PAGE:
Having reporting requirements and Know Your Client (KYC) checks in the NFT space makes sense in order to prevent illicit activities but what Zach is opposed to is either a blanket ban or a regulator coming in saying all NFTs are safe and secure when it is not.
Watch the whole discussion:
The case against blanket labeling
Right now there are lots of unhealthy debates going on about regulations and frameworks. The regulators need to comprehend the fact that they cannot use a blanket labeling system. The Internal Revenue Service (IRS) for example, labeled NFTs as two different categories, properties and collectibles.
For a collectible, the tax rate can go as high as 40% and for a property, it is taxed like a typical property. But what if the NFT is a loyalty card sent to your wallet? Will you now be taxed?
The treatment of this now is that if someone Airdrops a token into one’s wallet, it needs to be accounted into one’s taxes in the US, regardless of one interacting with it or not even asking for it. The IRS has taken something that should have been in development testing and requires people to fill out an extra form and make sure every transaction is recorded with the correct prices. This overly complicates the process leading to stifling innovation and growth for the US.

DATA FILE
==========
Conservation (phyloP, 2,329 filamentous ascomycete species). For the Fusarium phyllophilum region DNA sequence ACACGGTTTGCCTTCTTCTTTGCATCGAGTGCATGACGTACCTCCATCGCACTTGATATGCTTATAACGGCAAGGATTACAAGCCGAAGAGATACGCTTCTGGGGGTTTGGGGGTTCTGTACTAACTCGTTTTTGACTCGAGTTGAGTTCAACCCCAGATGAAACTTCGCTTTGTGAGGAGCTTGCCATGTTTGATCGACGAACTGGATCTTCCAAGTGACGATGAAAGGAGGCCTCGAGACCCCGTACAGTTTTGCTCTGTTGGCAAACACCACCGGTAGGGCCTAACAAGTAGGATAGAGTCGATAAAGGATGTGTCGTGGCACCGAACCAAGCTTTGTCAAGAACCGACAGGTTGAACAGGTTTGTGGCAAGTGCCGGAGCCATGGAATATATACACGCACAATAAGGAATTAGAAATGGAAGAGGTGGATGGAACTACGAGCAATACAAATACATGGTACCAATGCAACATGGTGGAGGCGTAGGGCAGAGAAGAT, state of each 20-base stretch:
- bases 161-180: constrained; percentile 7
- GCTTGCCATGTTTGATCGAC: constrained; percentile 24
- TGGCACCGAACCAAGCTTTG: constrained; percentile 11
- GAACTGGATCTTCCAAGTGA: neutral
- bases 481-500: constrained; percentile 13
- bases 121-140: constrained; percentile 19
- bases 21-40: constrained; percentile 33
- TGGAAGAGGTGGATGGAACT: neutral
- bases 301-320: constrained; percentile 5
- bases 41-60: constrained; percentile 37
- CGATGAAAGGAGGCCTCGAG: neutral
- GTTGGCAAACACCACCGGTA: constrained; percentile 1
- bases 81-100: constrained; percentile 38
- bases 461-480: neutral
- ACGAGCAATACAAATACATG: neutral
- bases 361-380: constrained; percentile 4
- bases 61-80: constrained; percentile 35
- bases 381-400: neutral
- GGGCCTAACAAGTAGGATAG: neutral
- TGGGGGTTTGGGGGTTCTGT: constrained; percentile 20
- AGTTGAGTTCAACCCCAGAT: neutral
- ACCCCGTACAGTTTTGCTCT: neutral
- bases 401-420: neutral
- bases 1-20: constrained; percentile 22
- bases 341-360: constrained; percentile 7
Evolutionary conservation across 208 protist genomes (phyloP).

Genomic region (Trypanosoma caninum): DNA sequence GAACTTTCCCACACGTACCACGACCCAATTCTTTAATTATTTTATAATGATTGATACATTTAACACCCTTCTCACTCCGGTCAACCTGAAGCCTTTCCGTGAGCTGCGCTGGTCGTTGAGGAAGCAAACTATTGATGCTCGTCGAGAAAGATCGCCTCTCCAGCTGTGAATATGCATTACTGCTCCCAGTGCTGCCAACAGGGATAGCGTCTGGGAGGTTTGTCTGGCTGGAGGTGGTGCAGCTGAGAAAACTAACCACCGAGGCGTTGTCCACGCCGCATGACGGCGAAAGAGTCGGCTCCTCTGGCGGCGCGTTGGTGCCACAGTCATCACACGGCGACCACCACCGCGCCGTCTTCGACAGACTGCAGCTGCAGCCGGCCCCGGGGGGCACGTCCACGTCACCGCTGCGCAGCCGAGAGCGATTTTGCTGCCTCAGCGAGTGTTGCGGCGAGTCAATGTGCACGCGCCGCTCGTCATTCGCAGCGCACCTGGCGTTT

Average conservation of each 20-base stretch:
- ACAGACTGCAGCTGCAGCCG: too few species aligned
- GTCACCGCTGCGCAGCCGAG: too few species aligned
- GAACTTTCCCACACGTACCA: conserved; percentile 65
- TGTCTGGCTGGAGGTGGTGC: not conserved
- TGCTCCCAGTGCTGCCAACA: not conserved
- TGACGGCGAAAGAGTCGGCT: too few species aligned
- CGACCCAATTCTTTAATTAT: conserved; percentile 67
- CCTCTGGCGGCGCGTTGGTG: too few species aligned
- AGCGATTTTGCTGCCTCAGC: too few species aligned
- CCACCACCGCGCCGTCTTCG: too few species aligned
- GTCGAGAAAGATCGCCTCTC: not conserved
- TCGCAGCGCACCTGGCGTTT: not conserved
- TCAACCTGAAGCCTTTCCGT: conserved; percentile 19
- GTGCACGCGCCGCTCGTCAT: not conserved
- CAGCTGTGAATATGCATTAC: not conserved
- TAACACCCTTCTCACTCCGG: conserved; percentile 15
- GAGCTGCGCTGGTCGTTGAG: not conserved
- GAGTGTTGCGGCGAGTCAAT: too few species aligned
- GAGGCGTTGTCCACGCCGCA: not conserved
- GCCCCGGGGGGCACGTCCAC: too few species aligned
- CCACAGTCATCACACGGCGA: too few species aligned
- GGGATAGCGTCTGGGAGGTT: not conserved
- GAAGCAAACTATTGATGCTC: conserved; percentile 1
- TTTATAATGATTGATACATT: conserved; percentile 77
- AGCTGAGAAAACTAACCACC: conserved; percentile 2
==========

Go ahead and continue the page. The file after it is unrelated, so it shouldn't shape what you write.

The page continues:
The industry is on the fence
As soon as there is an announcement of some court action, millions of dollars are being lost by retail investors over leverage, early traders panic and sell losing money, etc. The lack of a sound foundation ultimately hurts the participants of the multibillion market. This goes against the SEC’s core purpose of protecting consumer investors.
If for example, they didn’t approve the IPO for Coinbase, then the whole incident of investors losing money over Coinbase could have been avoided.
This is perhaps one of the reasons why a bill has been proposed to repurpose the SEC because a 90 year old law is unlikely to be helpful for something that came out 2 years ago.
Mintable is trying to be a bank for NFTs where a person can just go to the Mintable website to access all of their NFTs. They can then show these NFTs to brands or employees in physical stores where the NFT has a purpose e.g. loyalty card.
There is also the merchant tool which allows for employees of any company to login and do anything with their NFT. All that is also integrated and even in the Point of System (POS) system itself, the person can integrate with Mintable’s Application Programming Interface (API)s so that every check out could be an NFT.
Is this similar to embedded finance?
Although embedded NFTs has not been the name used for Mintable’s upcoming product, Zach says that it is an accurate description for what they are trying to build because the purpose is to allow businesses to avoid hiring blockchain developers because any developer could integrate it via APIs. As for the user, they will not need to leave the brand’s website, interface or experience but all the blockchain aspects will be happening automatically in the background. So the goal is to get away from the Profile Picture (PFP) 10K NFT collection because that trend is not going to last.